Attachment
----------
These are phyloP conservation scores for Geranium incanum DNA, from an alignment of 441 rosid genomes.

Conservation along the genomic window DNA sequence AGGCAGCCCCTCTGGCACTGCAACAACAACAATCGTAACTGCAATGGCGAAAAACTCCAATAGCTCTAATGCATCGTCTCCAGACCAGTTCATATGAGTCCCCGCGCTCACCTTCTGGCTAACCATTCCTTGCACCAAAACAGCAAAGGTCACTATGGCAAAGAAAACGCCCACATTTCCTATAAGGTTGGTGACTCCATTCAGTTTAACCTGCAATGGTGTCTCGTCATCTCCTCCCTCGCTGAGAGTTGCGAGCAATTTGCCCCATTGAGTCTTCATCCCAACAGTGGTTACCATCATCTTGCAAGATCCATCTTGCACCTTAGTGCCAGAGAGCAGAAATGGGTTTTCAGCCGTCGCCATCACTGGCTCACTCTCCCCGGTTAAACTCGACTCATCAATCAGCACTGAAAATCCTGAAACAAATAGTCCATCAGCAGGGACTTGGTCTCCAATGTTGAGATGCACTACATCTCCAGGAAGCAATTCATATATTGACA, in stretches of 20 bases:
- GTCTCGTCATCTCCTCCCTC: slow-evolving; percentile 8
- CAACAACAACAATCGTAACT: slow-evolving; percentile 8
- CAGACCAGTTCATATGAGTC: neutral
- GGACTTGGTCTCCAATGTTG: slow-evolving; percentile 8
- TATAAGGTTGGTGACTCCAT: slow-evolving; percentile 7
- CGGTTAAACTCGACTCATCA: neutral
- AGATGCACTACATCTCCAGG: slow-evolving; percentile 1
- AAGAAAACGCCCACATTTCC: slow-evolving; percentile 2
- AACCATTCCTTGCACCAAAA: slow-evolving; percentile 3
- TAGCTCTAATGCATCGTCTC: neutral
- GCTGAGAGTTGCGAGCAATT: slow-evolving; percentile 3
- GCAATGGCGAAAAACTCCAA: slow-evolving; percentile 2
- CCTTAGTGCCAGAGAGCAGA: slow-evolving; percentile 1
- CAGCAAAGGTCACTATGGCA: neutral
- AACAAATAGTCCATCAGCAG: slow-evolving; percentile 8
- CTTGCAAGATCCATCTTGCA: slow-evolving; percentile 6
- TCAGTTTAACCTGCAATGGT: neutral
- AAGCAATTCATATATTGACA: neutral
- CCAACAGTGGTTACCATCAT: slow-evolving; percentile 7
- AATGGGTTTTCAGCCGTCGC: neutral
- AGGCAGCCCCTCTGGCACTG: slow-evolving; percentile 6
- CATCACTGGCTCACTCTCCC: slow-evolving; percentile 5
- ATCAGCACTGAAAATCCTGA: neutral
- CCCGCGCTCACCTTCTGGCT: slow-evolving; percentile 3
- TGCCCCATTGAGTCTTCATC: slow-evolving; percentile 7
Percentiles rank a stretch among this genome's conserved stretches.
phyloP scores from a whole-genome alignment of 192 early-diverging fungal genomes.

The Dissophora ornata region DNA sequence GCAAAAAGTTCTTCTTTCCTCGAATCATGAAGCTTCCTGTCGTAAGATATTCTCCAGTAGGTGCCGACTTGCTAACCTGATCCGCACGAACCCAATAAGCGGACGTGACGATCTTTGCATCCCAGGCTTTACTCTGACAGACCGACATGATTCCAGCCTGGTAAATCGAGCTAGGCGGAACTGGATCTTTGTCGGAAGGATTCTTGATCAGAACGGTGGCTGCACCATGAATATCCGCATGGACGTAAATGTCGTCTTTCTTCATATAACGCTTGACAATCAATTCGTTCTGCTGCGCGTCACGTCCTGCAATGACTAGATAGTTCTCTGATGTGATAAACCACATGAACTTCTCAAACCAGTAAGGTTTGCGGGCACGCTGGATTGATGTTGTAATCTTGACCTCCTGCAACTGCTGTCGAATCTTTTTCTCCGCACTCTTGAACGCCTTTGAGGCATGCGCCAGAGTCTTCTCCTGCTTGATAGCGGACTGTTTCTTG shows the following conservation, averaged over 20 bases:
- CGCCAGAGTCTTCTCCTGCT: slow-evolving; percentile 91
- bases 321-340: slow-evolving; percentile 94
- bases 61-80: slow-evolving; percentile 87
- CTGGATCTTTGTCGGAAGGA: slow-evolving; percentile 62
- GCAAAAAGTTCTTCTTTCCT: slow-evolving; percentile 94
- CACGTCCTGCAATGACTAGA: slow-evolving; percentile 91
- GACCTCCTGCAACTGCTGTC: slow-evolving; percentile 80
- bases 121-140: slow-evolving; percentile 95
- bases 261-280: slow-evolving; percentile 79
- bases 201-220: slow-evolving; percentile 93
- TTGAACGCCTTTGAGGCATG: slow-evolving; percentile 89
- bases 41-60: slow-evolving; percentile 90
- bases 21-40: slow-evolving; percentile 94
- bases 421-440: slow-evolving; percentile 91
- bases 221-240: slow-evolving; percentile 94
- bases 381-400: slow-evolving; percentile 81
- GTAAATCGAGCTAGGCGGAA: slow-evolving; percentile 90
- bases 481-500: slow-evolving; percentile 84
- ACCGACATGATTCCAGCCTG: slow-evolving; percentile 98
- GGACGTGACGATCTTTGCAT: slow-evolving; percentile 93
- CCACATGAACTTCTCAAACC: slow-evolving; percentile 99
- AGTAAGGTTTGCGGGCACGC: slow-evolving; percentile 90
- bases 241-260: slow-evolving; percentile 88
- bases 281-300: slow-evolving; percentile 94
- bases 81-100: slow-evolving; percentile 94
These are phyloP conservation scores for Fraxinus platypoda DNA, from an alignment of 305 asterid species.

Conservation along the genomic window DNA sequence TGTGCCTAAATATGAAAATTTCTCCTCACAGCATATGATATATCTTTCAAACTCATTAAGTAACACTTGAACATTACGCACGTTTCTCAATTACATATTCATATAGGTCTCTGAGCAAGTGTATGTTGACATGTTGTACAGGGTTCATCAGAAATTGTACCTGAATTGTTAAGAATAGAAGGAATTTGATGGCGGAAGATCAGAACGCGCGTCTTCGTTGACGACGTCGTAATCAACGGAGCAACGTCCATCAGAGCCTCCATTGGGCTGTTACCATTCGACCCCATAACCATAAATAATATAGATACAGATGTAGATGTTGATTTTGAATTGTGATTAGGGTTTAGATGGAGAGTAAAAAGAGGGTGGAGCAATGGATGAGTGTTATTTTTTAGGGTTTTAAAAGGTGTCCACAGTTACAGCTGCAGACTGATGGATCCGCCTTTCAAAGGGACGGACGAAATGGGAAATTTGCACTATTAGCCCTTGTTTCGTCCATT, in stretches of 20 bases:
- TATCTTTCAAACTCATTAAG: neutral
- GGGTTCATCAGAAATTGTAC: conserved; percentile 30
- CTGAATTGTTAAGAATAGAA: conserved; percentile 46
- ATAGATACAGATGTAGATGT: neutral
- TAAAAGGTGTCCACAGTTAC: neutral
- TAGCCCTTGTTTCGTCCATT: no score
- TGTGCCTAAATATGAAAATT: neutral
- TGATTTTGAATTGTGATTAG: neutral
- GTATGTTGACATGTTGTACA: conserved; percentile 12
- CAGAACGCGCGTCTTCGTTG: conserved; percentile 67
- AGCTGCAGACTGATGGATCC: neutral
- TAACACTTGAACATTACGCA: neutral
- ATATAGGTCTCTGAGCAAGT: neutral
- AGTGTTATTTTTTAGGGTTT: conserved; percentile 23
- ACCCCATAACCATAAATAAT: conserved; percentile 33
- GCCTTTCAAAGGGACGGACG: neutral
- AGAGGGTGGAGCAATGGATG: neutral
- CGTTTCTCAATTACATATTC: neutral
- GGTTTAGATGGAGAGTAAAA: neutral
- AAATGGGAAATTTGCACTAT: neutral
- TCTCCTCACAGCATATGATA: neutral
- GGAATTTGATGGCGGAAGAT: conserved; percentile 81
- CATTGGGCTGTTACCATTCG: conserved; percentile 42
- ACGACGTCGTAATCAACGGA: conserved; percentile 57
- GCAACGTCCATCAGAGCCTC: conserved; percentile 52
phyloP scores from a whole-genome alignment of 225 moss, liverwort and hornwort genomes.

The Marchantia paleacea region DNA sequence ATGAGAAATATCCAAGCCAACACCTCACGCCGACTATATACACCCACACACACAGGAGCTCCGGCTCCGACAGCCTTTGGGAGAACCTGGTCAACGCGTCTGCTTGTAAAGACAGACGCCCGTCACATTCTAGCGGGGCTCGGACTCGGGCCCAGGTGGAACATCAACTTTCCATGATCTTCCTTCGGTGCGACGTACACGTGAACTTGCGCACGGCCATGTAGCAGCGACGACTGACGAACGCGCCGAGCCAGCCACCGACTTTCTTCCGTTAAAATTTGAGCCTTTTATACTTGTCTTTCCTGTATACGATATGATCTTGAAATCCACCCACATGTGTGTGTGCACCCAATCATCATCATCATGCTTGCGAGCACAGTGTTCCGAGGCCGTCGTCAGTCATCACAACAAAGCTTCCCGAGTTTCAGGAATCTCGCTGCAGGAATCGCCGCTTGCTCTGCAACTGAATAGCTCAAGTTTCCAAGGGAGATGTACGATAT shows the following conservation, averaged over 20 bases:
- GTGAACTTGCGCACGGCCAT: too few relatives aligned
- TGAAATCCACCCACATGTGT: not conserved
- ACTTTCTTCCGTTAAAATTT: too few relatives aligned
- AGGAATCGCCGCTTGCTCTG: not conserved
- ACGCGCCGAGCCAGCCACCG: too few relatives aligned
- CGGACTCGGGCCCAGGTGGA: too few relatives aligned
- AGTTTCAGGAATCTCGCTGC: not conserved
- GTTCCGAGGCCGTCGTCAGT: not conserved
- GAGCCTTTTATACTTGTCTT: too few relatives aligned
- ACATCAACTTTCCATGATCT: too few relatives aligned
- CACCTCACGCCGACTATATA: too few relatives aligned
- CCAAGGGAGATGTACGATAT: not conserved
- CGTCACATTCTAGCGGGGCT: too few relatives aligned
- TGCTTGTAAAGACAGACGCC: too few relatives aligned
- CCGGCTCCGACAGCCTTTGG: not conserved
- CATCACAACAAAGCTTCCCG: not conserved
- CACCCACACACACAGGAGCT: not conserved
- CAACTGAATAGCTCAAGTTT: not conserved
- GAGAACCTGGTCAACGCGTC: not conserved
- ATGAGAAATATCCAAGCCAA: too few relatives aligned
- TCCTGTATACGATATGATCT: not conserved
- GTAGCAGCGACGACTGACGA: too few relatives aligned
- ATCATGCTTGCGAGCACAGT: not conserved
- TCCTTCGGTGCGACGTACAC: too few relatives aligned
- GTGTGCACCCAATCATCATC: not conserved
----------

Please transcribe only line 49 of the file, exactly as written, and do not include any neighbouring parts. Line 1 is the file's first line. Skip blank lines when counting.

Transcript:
- ACCGACATGATTCCAGCCTG: slow-evolving; percentile 98